• The storage (940) may be removable or non-removable, and includes magnetic disks, USB drives, magnetic tapes or cassettes, CD-ROMs, CD-RWs, DVDs, BlueRay discs or combination thereof or any other medium which can be used to store information and which can be accessed within the computing environment (900). The storage (940) stores instructions for the software (980) implementing the described techniques.
  • The input device(s) (950) may be a touch input device such as a keyboard, mouse, pen, or trackball, a voice input device, a scanning device, or another device that provides input to the computing environment (900). For audio, the input device(s) (950) may be a sound card or similar device that accepts audio input in analog or digital form, or a CD-ROM reader that provides audio samples to the computing environment. The output device(s) (960) may be a display, printer, speaker, CD writer, or another device that provides output from the computing environment (900).
  • The communication connection(s) (970) enable communication over a communication medium to another computing entity. The communication medium conveys information such as computer-executable instructions, compressed audio or video information, or other data in a modulated data signal. A modulated data signal is a signal that has one or more of its characteristics set or changed in such a manner as to encode information in the signal. By way of example, and not limitation, communication media include wired or wireless techniques implemented with an electrical, optical, RF, infrared, acoustic, or other carrier.
  • The techniques described herein can be described in the general context of computer-readable media. Computer-readable media are any available media that can be accessed within a computing environment. By way of example, and not limitation, with the computing environment (900), computer-readable media include memory (920), storage (940), and combinations of any of the above.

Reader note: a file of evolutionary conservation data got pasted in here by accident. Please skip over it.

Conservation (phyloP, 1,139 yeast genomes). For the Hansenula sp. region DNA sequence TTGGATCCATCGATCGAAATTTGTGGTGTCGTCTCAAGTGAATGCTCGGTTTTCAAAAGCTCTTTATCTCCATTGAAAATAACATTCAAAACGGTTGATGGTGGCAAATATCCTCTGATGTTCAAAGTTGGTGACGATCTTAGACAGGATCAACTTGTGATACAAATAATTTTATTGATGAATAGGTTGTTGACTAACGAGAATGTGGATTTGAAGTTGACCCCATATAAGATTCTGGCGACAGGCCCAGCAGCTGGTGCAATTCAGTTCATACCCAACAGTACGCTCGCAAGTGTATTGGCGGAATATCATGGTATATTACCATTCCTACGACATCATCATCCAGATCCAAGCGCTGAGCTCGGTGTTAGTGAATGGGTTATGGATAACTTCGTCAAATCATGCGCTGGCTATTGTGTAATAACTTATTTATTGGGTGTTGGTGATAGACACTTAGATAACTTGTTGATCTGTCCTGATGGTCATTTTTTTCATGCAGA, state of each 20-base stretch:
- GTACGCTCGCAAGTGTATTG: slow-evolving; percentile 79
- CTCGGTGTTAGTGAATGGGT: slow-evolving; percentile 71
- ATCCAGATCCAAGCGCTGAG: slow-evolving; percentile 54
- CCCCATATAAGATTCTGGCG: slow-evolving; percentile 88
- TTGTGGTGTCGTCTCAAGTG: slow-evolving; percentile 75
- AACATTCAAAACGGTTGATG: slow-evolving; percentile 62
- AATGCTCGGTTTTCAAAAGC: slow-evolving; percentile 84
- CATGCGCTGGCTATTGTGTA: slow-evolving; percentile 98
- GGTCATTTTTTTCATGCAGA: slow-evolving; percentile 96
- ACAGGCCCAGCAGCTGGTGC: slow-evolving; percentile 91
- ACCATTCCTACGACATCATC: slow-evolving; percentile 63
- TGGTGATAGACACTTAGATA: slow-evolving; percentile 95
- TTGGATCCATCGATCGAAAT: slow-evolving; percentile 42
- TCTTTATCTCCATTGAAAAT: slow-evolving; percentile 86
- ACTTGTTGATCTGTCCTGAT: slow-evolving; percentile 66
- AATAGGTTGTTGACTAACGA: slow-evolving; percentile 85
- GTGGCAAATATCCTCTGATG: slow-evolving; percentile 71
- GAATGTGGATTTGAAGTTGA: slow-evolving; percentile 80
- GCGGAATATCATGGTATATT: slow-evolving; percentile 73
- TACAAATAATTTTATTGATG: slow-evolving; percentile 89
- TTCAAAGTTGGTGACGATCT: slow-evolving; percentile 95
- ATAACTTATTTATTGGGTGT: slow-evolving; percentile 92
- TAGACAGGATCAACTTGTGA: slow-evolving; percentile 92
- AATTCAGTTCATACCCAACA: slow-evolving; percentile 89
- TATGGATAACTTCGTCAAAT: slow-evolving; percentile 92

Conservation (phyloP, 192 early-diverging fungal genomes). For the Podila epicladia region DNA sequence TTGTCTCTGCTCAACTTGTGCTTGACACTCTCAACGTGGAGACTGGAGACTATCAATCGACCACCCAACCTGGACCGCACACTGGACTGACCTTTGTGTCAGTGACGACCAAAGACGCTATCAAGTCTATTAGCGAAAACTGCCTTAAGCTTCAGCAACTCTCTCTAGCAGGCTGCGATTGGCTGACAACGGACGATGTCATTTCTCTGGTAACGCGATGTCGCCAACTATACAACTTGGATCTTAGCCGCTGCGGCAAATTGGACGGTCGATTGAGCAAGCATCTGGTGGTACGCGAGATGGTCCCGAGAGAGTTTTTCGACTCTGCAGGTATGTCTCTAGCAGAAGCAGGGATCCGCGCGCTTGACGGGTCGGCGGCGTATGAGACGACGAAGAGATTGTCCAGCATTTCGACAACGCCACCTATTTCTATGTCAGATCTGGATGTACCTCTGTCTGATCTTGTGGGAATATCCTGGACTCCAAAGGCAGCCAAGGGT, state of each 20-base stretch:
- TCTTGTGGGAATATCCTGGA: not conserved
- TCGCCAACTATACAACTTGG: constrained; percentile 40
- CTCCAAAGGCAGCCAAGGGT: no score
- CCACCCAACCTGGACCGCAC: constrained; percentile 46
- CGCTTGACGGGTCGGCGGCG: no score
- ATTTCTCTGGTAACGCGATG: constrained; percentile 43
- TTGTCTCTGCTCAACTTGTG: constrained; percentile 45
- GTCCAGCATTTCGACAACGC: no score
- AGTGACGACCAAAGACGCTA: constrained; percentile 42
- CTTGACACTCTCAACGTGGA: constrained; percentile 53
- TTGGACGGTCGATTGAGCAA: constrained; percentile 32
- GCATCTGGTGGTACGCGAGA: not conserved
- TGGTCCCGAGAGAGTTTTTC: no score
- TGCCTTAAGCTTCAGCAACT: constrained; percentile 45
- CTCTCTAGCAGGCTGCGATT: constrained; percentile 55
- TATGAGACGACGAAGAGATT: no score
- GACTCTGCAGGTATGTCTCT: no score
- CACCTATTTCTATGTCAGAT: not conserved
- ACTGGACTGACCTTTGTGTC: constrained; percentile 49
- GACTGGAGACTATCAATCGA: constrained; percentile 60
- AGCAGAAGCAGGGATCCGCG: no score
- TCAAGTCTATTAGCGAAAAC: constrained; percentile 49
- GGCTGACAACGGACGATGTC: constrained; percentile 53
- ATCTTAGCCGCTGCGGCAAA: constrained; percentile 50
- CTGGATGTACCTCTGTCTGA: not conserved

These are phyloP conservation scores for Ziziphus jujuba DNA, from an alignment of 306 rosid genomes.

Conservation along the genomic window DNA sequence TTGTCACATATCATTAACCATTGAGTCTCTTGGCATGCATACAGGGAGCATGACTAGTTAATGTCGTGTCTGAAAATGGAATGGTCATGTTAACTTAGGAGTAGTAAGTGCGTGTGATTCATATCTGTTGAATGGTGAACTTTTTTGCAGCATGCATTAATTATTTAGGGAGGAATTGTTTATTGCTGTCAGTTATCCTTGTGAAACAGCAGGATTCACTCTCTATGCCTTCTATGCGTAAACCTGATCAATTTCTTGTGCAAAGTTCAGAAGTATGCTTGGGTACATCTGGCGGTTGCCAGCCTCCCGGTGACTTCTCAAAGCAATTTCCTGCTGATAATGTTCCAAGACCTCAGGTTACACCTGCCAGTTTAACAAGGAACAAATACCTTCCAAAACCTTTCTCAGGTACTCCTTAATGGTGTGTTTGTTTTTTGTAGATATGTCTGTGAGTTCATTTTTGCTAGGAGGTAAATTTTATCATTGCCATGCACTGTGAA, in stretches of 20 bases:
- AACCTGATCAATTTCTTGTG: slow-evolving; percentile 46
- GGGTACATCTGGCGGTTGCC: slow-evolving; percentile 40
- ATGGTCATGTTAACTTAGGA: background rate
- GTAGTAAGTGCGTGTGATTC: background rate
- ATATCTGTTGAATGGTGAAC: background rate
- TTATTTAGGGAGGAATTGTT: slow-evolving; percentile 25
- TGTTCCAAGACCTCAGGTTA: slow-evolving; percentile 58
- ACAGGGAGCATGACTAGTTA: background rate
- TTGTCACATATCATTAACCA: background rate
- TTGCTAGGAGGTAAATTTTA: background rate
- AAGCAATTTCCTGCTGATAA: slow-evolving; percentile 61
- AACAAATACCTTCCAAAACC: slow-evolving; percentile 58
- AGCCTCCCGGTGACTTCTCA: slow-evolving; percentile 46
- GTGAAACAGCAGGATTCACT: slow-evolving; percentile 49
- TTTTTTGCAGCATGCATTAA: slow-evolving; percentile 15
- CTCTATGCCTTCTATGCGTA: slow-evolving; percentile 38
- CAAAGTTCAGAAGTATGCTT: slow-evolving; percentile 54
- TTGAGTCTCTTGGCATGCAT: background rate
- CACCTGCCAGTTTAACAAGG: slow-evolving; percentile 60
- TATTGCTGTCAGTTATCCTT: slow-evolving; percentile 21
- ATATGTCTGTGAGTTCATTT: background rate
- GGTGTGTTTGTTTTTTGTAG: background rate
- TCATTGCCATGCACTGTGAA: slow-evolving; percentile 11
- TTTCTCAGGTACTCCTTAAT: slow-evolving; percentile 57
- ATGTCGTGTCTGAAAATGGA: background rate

• The techniques herein can be described in the general context of computer-executable instructions, such as those included in program modules, being executed in a computing environment on a target real or virtual processor. Generally, program modules include routines, programs, libraries, objects, classes, components, data structures, etc., which perform particular tasks or implement particular abstract data types. The functionality of the program modules may be combined or split between program modules as desired in various embodiments. Computer-executable instructions for program modules may be executed within a local or distributed computing environment.
  • For the sake of presentation, the detailed description uses terms like “determine,” “generate,” and “compute” to describe computer operations in a computing environment. These terms are high-level abstractions for operations performed by a computer, and should not be confused with acts performed by a human being. The actual computer operations corresponding to these terms vary depending on implementation.
  • In view of the many possible variations of the subject matter described herein, we claim as our invention all such embodiments as may come within the scope and spirit of the following claims and equivalents thereto.

Claims (29)

  1. 1. A method of enforcing a usage agreement for a software application, the method comprising:
    receiving a copy of the software application on a first device, the software application including license verification software which requests verification of a right of a user to use the software application before allowing the user to use the software application;
    submitting a license identification to a central licensing server; and
    receiving, from the central licensing server, a license key generator program, which, when executed on the second device, provides a license key, which, when input into the license verification software on first device, allows usage of the software application by the user.
  2. 2. The method of claim 1, wherein the second device is a mobile device.